Serial.print("buffer: ");
    Serial.println(buffer);

    char msg[i+1];
    strcpy(msg, buffer);

If you have a char array that is being used to hold a cstring you can "clear" the cstring by writing a NULL i.e. '\0' to the first position in the array. For example

myBuffer[0] = '\0';

...R

UKHeliBob: Do you understand what was wrong with the original declaration ?

If i declare the string without the dimension between [] it adds the "\0" at the end of the string. Without the "\0" strcpy() doesn't works correctly, thx @david_2018.

vaj4088: If this doesn't work then there may be something else wrong.

I founded this solution here: https://is.gd/Eneocx Looks similar to the @Robin2 solution.

myBuffer[0] = '\0'; // Robin
data[0] = (char)0; // stackexchange

johnwasser: You forgot to terminate this buffer before copying it! This buffer is a new local buffer that contains whatever garbage was in memory.

Yes, this is my bigger mistake. Serial.available stops the read at "\0". Your code is very smart, but probably i prefer this way:

    while (Serial.available() > 0) {  // have i received something?
      buffer[i] = Serial.read();
      i++;
    }
    buffer[i] = '\0';  // ADD NULL TERMINATOR

    Serial.print("buffer: ");
    Serial.println(buffer);

    char msg[i];
    strcpy(msg, buffer);

With that fix i can eliminate the clean buffer.

Serial.available stops the read at “\0”.

Serial.available doesn’t “read”

markcalaway:
Serial.available stops the read at “\0”.

No, it doesn’t. If you receive a bunch of null characters, Serial.available() will show them as available in the input buffer and Serial.read() will return a zero value for each one.

markcalaway:
Your code is very smart, but probably i prefer this way:

    buffer[i] = '\0';  // ADD NULL TERMINATOR

Serial.print("buffer: ");
   Serial.println(buffer);

char msg[i];
   strcpy(msg, buffer);

You left in the mistake where ‘msg’ is one byte too small for the string you are copying into it.

Serial.available doesn't "read"

Assuming that the FIFO buffer has already contained 2 characters, then the execution of this code: byte n = Serial.available(); will return 2. From this fact, the poster might have the notion that Serial.available() does do the read (Serial.read()) operation, which is not true as is said in the above quote.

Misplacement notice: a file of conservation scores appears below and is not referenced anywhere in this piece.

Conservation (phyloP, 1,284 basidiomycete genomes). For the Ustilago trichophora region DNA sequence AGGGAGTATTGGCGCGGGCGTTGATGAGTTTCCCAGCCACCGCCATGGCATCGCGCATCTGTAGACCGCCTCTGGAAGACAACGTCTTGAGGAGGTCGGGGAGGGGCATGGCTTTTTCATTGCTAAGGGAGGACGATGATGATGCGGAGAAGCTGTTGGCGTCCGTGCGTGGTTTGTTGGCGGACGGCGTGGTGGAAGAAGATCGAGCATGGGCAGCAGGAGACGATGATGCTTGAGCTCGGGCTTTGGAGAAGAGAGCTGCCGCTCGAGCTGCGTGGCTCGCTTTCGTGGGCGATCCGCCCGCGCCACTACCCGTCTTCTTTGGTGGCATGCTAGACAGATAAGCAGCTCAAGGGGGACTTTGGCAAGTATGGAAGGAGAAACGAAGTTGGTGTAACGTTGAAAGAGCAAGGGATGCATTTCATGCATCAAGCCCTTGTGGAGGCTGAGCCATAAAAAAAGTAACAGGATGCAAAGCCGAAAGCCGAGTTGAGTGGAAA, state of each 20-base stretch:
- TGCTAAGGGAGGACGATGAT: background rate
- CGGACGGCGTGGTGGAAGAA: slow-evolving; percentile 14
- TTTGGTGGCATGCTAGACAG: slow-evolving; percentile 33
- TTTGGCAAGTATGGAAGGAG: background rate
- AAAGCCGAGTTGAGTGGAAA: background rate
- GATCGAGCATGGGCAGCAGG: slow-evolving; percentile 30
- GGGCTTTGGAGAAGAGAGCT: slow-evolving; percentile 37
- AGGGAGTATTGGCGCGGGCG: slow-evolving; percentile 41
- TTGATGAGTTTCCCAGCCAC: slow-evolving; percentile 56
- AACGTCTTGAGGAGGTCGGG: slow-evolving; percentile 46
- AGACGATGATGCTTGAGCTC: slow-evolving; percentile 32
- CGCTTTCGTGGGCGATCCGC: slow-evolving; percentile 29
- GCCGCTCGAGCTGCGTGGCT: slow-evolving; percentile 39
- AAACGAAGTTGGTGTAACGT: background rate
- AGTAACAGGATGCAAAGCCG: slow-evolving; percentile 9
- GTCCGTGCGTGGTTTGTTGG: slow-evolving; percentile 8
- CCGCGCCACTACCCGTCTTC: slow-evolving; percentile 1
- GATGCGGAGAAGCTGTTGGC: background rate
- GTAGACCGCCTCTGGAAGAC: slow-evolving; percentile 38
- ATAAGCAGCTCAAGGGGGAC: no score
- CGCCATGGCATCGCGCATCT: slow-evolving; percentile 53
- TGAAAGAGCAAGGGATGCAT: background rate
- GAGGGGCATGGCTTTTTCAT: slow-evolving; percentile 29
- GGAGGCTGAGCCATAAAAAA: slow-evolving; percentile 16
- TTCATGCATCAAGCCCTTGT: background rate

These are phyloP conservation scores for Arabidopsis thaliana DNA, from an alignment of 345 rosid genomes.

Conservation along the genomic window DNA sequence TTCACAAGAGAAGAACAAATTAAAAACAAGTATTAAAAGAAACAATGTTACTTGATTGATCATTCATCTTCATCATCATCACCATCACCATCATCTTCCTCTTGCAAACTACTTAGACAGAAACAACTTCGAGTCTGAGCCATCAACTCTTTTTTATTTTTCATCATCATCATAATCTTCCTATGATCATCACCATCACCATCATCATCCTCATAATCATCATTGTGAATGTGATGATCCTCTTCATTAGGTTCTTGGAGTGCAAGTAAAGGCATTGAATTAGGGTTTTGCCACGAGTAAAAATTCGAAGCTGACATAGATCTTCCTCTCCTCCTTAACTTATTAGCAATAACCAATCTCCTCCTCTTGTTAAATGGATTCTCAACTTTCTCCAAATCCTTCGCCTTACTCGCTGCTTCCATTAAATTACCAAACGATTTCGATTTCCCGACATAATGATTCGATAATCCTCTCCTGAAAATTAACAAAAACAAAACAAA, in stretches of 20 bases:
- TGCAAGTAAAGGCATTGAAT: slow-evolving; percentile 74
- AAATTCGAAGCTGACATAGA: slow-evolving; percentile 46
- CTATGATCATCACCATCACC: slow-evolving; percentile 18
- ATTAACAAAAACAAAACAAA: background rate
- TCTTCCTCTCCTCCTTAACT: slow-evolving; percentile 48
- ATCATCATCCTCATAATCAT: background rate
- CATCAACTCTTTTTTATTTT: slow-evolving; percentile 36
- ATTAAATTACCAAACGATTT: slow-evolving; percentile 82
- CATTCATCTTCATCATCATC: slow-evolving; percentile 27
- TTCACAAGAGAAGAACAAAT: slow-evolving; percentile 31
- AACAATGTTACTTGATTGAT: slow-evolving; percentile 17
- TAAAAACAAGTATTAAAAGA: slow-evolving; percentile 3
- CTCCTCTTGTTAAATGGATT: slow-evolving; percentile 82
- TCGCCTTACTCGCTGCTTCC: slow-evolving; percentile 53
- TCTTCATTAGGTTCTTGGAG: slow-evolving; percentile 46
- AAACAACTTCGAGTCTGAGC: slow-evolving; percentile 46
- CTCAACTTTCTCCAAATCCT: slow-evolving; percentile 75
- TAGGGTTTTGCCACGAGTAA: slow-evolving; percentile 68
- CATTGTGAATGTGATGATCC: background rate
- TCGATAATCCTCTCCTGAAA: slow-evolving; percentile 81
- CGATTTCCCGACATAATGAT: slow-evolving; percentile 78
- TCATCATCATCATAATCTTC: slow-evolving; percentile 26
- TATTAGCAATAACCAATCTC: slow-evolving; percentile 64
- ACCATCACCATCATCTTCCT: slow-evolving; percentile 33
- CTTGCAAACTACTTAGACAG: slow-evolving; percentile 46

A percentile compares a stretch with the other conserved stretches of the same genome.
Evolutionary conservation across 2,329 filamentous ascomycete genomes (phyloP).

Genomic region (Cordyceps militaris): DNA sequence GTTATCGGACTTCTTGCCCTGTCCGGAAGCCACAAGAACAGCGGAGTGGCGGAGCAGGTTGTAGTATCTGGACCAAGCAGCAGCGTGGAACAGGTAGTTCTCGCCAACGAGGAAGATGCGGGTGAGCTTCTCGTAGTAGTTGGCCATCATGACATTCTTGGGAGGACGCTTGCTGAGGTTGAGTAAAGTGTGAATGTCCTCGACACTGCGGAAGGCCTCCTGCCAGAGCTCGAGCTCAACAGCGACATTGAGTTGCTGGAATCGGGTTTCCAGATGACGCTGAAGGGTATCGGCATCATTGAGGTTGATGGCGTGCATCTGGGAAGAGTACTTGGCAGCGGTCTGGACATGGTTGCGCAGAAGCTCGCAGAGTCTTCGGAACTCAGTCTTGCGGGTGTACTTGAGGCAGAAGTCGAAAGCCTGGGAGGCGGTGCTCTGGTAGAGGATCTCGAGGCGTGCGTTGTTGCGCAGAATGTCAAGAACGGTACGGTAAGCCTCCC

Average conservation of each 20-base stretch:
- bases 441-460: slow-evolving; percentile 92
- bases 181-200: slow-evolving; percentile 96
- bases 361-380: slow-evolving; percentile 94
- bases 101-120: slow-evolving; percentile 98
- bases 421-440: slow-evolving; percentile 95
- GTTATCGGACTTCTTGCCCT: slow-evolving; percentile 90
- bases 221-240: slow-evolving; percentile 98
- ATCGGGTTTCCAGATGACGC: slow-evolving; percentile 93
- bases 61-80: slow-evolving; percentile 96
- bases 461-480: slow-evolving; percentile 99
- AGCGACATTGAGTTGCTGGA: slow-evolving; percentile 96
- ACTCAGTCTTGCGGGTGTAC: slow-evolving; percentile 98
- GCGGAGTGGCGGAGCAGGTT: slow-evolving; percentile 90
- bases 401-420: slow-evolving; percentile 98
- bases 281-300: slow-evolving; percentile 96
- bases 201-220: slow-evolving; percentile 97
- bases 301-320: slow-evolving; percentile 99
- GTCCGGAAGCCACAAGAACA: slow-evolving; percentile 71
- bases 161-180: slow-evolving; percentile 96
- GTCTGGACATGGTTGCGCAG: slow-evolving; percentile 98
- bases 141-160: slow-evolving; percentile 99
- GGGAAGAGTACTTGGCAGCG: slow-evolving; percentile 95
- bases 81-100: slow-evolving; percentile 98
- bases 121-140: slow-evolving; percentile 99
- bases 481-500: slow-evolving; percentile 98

johnwasser: No, it doesn't. If you receive a bunch of null characters, Serial.available() will show them as available in the input buffer and Serial.read() will return a zero value for each one.

I tried, if i send "READY_200\0" it shows:

R E A D Y _ 2 0 0 \ 0

So the buffer array has a dimension of 11. In this case, when i add the "\0" at the end, i will have 12 chars. When i do strcmp, is it stops at the first \0 or at the second?

johnwasser: You left in the mistake where 'msg' is one byte too small for the string you are copying into it.

Yes right.

TheMemberFormerlyKnownAsAWOL: Serial.available doesn't "read"

My mistake, i meant what @GolamMostafa said.

The “\0” escape is part of the C++ programming language. Serial Monitor does not turn “\0” into a null character. It sends a ‘’ and a ‘0’ just like any other characters. If you want to send binary you could use another Arduino:

Serial.write("READY_200\0\0\0\0<-SEE?", 19);

All of the ‘str’ functions (strcmp(), strcpy(), strcat()…) will stop at the first NULL character because that is the definition of a C string. Serial.print(string) and Serial.write(string) will stop at the first NULL. To send a binary buffer you have to include the number of bytes to send. That’s why the ‘19’ in the code above is important. Without it you would only send “READY_200”.

johnwasser:
The “\0” escape is part of the C++ programming language. Serial Monitor does not turn “\0” into a null character. It sends a ‘’ and a ‘0’ just like any other characters. If you want to send binary you could use another Arduino:

Serial.write("READY_200\0\0\0\0<-SEE?", 19);

All of the ‘str’ functions (strcmp(), strcpy(), strcat()…) will stop at the first NULL character because that is the definition of a C string. Serial.print(string) and Serial.write(string) will stop at the first NULL. To send a binary buffer you have to include the number of bytes to send. That’s why the ‘19’ in the code above is important. Without it you would only send “READY_200”.

Very clear, thank you.
I hope that this discussion will be useful for other people.